Monday, July 20, 2015
BOONDOCKING PART FOUR Of a six part series by Larry Harmon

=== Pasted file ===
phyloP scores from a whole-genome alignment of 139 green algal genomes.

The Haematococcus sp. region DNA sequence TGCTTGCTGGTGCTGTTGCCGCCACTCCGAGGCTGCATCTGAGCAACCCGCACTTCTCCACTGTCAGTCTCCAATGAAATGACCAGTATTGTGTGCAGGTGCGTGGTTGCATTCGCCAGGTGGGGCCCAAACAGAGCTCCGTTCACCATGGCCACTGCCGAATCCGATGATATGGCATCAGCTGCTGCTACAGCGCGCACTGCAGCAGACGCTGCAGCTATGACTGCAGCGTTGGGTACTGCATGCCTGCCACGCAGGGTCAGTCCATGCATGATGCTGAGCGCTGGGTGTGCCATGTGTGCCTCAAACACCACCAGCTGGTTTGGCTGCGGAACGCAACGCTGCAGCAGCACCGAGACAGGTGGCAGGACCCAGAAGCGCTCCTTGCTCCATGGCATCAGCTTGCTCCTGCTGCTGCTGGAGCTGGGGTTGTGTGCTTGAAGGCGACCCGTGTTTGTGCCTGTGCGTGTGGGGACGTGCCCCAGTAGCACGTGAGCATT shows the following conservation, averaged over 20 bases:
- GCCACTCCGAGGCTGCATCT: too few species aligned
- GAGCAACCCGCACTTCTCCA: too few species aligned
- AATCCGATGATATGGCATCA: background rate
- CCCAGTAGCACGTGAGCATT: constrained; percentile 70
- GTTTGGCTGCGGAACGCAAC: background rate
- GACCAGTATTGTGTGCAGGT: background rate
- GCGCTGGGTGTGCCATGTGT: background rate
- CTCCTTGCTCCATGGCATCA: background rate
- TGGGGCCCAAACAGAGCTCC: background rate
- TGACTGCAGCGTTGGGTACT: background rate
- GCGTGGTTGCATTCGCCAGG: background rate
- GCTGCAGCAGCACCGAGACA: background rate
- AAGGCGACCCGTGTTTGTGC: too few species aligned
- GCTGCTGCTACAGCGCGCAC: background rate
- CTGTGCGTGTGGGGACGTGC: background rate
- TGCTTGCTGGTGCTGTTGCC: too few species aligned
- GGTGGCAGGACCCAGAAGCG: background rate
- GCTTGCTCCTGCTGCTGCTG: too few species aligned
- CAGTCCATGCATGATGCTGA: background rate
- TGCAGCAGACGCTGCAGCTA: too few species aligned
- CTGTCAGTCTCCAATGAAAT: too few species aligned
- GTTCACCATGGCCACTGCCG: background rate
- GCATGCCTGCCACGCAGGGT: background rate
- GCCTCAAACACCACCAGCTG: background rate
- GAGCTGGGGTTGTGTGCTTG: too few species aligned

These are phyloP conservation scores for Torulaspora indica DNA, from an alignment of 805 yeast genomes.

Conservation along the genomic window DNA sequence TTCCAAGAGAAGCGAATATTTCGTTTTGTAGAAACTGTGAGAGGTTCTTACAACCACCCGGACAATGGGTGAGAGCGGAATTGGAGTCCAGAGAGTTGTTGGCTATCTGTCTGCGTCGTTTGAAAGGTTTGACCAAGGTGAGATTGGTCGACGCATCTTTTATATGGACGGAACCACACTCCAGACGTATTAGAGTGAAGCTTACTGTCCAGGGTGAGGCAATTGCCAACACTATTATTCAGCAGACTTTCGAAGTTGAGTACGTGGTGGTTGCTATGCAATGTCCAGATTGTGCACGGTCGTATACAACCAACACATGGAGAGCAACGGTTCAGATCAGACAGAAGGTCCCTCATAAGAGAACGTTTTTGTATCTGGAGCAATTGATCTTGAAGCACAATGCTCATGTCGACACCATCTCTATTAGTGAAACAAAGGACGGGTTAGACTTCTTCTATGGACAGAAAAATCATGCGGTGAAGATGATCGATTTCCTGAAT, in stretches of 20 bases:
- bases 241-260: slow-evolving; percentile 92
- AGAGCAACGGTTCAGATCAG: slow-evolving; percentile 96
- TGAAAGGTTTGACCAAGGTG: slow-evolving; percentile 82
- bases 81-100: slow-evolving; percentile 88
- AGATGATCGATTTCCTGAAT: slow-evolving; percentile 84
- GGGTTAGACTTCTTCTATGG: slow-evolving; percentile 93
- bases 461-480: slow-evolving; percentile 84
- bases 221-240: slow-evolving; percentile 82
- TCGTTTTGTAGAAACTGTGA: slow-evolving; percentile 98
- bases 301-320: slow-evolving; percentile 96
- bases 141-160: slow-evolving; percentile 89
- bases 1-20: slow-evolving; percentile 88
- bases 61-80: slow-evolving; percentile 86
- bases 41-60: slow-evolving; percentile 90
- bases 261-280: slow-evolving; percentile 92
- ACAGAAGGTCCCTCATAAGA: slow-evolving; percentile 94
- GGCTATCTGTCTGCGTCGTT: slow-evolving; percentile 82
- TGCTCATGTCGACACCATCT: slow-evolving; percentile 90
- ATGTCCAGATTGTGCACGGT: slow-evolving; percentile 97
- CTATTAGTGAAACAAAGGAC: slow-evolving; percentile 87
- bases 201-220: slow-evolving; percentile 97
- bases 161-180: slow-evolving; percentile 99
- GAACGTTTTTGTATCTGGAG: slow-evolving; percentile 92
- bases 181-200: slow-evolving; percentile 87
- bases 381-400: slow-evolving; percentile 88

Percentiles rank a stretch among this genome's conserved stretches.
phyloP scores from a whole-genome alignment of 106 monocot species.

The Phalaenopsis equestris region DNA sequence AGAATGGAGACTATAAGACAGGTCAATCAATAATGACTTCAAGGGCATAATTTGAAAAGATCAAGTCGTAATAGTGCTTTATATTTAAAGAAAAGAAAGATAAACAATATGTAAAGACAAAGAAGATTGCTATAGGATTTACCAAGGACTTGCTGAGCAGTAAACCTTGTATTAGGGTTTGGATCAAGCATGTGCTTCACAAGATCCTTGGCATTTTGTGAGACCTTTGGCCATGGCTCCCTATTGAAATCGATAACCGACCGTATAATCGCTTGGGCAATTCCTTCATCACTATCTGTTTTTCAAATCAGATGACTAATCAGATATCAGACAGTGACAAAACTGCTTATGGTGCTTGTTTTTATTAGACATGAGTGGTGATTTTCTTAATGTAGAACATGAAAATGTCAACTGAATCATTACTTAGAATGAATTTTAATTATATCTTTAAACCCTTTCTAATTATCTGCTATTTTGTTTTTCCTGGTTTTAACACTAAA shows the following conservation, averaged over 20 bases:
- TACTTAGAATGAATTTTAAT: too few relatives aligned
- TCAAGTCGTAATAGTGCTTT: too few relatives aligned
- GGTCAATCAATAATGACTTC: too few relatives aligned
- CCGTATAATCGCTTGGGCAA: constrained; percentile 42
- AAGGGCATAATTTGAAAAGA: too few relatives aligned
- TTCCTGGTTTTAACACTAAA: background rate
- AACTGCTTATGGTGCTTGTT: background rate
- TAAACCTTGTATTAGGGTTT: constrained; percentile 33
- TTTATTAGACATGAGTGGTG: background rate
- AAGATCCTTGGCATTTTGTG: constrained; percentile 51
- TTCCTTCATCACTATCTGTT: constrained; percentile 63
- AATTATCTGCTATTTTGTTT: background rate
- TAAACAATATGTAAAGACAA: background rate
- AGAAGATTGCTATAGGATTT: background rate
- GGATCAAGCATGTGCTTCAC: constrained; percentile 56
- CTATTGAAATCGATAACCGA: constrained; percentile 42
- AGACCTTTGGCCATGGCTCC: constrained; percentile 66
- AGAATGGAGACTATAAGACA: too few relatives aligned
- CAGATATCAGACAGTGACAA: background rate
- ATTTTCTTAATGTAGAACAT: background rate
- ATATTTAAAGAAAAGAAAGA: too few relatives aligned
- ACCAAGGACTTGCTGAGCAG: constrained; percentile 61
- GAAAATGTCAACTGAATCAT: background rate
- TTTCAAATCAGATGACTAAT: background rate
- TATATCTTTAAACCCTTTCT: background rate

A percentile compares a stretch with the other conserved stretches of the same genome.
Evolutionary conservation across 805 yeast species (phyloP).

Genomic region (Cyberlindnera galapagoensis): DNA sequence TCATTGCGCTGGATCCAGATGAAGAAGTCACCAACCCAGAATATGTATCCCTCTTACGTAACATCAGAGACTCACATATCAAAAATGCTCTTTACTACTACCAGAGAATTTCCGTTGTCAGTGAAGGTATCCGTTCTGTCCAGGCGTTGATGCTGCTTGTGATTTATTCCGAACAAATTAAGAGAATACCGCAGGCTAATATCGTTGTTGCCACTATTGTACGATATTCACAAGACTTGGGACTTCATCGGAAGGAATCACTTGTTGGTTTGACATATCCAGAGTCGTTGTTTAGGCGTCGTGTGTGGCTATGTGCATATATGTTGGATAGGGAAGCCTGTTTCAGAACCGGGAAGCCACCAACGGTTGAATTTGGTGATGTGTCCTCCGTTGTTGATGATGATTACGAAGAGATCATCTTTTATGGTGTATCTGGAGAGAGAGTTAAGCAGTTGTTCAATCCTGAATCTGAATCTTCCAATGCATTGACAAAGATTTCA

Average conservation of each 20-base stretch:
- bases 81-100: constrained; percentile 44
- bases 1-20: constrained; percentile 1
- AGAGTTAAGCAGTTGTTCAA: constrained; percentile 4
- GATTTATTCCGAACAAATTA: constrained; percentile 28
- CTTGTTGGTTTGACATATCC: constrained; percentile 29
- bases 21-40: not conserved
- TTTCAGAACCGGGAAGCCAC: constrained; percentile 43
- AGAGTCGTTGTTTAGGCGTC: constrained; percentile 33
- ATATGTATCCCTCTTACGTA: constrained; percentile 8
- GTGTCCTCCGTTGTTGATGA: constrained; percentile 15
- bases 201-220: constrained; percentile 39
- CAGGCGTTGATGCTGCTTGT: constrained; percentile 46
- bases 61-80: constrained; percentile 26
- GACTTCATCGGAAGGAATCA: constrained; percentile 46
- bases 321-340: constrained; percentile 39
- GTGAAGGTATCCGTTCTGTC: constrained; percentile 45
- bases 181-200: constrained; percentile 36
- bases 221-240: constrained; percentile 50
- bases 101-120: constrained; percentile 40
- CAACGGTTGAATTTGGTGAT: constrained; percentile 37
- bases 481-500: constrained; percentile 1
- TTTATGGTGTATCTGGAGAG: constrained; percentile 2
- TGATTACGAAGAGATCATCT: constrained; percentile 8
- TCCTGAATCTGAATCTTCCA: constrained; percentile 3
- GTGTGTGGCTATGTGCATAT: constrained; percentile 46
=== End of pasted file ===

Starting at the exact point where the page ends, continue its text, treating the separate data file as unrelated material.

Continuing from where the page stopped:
USFS / BLM / USCOE AND SOME DIFFERENCES THEREIN. Boondocking in these areas is a very cool thing that allows us to enjoy Mother nature’s splendor in a up close and personal way. However each of those agencies have a set of specific requirements that cover the whole spectrum of activities during your stay. Many of the core values for those agency’s are the same, but, and now, that is a big BUT, each of the various Ranger districts can be ran as a small kingdom all unto it’s self, with the ability to adjust the regulations to suit the needs of that particular area. LENGTH OF STAY has a direct impact upon the area and may be regulated individually, but the general rule of thumb is fourteen days then you must move on out. How many additional days that you may stay for the remainder of the year can and often times does vary widely. ELEVATION will often dictate your style of camping because of wide temperature changes from season to season coupled with whether the area is arid, moist or maybe even in monsoon season. Each agency is good to post the individual area’s rules and regulations, so it is a good idea to spend a few minutes to pause and read how that may affect your visit. A quick check in with other campers in your chosen area will get you up to speed on particular’s about distances for dispersed camping and surface discharge of grey water and it’s various acceptable or non-acceptable, local methods. Each district office is a great source for maps, brochures and information about cool features in that area. Sometimes the USFS and BLM share offices in a given area.